Wednesday, September 12, 2012

TIFF ’12: When Night Falls

Ying Liang is an artist without a country.  In large measure, this film is why.  After it premiered at the Jeonju International Film Festival earlier this year, word reached Ying that he should not to return to China—or else.  A dramatized documentary about the suspicious irregularities surrounding the prosecution (or persecution) of an accused murderer is hardly the project to curry favor with the Chinese Communist Party.  Yet, any production from a filmmaker of Ying’s integrity necessarily entails risk in today’s China.  As a result, When Night Falls (trailer here) will be even more timely and significant when it screens during the 2012 Toronto International Film Festival.

After suffering a severe beating at the hands of the Shanghai police, Yang Jia allegedly firebombed the police courtyard, stormed the station, and stabbed six active duty officers to death.  This sounds like a man they should have recruited for their special forces.  Instead, they tried and convicted him in a series of kangaroo courts, while holding his mother Wang Jingmei incommunicado for one hundred forty-three days in a Soviet-style mental hospital.  None other than Ai Weiwei filed a missing person report on her behalf.  By the time she is finally released, her son’s fate is effectively sealed, but the mother and a well-meaning but unwieldy group of human rights attorneys desperately try to overturn Yang Jia’s death sentence.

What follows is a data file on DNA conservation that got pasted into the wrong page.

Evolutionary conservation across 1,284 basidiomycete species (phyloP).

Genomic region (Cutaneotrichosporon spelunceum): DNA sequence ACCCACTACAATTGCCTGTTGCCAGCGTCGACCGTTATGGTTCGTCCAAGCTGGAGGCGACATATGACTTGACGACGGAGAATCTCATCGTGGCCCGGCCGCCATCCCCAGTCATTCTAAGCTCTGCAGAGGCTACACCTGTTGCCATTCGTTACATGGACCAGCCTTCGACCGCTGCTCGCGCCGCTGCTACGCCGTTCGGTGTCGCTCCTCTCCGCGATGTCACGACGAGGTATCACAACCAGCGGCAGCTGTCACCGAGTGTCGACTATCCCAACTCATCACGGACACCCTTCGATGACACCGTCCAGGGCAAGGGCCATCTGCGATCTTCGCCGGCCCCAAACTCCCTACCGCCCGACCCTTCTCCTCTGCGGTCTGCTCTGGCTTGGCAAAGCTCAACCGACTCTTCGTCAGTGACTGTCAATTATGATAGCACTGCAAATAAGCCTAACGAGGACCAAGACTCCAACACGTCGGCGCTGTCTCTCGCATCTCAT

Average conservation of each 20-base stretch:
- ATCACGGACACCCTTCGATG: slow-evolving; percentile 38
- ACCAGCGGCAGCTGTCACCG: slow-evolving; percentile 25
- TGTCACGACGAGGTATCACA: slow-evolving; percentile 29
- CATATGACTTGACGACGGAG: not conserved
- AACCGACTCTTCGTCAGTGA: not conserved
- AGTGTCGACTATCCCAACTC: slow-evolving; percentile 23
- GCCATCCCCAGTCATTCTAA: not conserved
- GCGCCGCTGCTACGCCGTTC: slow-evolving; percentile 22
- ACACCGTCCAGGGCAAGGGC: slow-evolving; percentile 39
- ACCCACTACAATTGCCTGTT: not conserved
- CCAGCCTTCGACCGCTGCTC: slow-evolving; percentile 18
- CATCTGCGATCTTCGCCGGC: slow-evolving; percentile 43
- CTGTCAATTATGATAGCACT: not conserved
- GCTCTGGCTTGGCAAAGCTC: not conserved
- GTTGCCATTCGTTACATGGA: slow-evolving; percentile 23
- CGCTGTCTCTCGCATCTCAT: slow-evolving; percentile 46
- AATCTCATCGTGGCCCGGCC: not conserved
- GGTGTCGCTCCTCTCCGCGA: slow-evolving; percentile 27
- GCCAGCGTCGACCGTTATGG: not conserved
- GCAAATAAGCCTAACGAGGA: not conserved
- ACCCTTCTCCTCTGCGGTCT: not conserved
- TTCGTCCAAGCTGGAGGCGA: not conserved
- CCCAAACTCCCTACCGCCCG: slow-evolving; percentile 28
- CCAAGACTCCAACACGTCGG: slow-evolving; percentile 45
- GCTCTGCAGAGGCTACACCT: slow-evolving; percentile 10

Without question, Night is a forceful indictment of the Chinese justice system, which the government has so cleverly rebutted by harassing Ying’s parents and threatening him with arrest.  At each step of the case, Ying makes it clear the police and prosecutors disregarded their own rules to suit their purposes.  Several times characters flat-out denounce the state, including the judges passing sentence, as the real criminals in this affair.  That is rather bold filmmaking in contemporary China, some might even say foolhardy, but it in no way excuses the Party’s vindictive response.

Ying is a very good filmmaker, but he is also a demanding one.  He definitely shares some of the aesthetic sensibilities of Jia Zhangke and the so-called Digital Generation of independent filmmakers.  Severely restrained, Night is like an anti-melodrama, despite the gross injustice and tragedy unfolding around Wang Jingmei.  Yet, there is no mistaking her terrible anguish thanks to Nai An’s remarkable performance.  Viewers can feel in their bones how broken this woman is, as she struggles to find a way to keep fighting for her son.

Ying notably incorporates still photos (some courtesy of the real Wang Jingmei) to establish the facts of the case with economy and quiet authority.  Nonetheless, though Night clocks in at a manageable seventy minutes, it is not a film for the easily distracted.  Thoughtfully put together and honest in every way, When Night Falls is highly recommended for those who can handle its uncompromising style and a depressing shot of the truth when it screens this Thursday (9/13) and Friday (9/14) as a Wavelengths selection at this year’s TIFF.